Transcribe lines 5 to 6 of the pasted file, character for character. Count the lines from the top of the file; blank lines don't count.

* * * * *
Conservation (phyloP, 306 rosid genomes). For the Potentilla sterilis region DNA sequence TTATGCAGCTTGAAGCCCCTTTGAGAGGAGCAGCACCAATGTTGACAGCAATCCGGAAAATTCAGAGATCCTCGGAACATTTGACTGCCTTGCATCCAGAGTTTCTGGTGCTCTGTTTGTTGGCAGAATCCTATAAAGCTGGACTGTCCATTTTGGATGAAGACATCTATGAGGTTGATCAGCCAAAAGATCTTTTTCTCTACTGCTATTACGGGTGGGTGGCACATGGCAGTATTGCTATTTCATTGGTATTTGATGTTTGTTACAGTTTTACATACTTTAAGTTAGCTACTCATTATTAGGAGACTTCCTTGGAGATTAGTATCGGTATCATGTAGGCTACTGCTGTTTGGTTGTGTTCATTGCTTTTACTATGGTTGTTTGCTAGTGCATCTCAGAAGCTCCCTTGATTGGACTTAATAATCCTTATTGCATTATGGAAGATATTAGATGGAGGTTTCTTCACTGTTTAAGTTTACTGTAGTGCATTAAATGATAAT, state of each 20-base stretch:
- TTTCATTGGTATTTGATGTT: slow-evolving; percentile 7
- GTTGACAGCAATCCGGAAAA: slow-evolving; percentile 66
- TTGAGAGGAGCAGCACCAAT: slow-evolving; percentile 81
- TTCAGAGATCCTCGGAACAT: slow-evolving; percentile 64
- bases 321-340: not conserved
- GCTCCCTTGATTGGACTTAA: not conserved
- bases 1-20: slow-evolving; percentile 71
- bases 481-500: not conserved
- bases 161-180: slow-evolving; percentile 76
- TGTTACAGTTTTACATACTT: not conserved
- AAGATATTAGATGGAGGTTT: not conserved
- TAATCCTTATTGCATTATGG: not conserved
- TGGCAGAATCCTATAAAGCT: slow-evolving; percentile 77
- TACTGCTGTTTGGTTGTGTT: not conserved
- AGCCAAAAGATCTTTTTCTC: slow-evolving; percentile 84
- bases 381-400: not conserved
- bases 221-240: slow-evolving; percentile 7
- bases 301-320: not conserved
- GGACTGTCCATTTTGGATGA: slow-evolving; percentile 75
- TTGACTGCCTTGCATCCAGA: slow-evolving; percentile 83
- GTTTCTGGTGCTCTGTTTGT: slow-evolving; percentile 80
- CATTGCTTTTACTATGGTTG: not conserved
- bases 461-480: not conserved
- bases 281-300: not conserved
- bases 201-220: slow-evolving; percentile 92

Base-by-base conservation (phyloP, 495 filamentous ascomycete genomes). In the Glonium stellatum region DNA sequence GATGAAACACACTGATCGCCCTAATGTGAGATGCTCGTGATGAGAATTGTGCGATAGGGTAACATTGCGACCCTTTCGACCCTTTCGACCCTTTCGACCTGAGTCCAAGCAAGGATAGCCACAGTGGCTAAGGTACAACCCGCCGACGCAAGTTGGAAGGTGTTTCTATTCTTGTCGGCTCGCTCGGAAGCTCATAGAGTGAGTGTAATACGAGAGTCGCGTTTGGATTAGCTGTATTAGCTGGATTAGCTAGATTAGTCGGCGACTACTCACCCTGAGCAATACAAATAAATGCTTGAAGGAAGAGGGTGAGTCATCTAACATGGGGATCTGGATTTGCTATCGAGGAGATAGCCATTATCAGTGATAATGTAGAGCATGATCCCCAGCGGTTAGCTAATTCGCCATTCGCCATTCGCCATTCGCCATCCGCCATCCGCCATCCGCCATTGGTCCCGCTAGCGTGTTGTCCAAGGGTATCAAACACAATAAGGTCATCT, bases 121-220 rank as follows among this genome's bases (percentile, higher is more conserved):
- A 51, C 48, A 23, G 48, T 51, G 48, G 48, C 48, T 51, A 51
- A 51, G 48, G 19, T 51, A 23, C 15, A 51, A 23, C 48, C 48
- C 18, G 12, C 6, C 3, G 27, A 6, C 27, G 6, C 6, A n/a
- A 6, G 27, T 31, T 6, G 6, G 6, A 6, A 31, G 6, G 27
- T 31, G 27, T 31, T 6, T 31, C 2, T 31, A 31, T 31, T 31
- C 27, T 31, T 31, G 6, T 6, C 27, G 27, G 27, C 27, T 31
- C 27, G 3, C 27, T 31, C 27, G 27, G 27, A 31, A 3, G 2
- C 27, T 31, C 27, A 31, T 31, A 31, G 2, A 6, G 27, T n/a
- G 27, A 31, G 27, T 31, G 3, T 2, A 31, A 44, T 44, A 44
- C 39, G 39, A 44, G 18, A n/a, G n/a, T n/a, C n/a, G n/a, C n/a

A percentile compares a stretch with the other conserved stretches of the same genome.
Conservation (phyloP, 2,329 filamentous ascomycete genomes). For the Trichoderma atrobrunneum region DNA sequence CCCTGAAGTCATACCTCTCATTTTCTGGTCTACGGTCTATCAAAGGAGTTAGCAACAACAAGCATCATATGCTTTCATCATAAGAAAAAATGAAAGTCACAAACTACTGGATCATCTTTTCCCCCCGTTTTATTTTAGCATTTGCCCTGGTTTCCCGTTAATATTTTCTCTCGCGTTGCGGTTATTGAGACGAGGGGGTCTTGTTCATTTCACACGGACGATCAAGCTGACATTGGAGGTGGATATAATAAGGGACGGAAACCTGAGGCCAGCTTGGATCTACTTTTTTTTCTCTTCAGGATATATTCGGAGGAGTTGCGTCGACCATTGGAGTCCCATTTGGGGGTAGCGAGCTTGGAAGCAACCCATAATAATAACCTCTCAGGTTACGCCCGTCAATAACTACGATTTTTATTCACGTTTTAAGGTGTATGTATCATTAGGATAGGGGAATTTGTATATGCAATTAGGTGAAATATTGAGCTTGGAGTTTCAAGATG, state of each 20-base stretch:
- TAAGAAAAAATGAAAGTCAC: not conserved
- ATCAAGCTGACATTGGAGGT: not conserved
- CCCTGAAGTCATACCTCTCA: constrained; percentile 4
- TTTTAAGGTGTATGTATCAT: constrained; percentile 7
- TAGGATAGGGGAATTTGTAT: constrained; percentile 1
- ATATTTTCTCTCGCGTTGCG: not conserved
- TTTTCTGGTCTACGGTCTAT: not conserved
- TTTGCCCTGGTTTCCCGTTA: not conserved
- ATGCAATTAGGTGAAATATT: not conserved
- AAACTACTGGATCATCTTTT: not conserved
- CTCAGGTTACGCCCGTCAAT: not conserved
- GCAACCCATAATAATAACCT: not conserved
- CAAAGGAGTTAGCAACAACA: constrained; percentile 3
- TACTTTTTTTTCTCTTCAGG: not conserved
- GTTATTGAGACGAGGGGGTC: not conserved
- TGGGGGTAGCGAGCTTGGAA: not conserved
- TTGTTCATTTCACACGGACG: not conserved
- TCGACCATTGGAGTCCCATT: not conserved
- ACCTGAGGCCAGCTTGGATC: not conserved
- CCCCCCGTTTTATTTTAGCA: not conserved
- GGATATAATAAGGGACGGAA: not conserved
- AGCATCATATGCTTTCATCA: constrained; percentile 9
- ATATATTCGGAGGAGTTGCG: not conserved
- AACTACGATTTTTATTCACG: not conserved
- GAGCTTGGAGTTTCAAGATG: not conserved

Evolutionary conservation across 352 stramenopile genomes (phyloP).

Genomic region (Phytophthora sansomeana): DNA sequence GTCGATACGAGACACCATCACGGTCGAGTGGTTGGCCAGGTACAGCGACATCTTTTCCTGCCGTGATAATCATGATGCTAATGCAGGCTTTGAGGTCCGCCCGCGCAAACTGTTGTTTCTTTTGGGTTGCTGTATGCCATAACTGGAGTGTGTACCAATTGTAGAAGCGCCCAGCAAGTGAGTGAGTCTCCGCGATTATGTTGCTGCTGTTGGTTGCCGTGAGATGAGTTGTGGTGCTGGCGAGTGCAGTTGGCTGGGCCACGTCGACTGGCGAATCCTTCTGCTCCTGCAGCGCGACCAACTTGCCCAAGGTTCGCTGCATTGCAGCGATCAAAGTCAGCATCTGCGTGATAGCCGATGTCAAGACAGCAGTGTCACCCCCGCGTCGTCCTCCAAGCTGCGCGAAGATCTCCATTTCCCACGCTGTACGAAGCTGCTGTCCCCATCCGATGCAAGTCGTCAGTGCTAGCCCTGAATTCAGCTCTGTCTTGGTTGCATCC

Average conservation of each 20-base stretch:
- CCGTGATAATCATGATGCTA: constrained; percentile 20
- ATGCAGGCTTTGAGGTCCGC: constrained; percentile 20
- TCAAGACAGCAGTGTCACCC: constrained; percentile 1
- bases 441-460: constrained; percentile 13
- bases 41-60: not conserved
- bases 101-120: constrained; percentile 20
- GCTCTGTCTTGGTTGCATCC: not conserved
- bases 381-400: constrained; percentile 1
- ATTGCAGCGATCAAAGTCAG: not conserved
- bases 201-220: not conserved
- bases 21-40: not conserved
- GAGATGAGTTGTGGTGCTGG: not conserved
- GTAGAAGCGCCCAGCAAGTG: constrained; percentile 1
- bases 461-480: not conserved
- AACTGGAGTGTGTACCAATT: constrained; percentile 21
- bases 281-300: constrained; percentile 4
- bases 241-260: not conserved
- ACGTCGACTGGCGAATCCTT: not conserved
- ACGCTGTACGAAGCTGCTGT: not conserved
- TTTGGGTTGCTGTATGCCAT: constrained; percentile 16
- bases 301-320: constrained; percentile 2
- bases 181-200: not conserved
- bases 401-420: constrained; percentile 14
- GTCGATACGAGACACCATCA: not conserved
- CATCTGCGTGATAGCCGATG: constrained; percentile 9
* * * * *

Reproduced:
- TTCAGAGATCCTCGGAACAT: slow-evolving; percentile 64
- bases 321-340: not conserved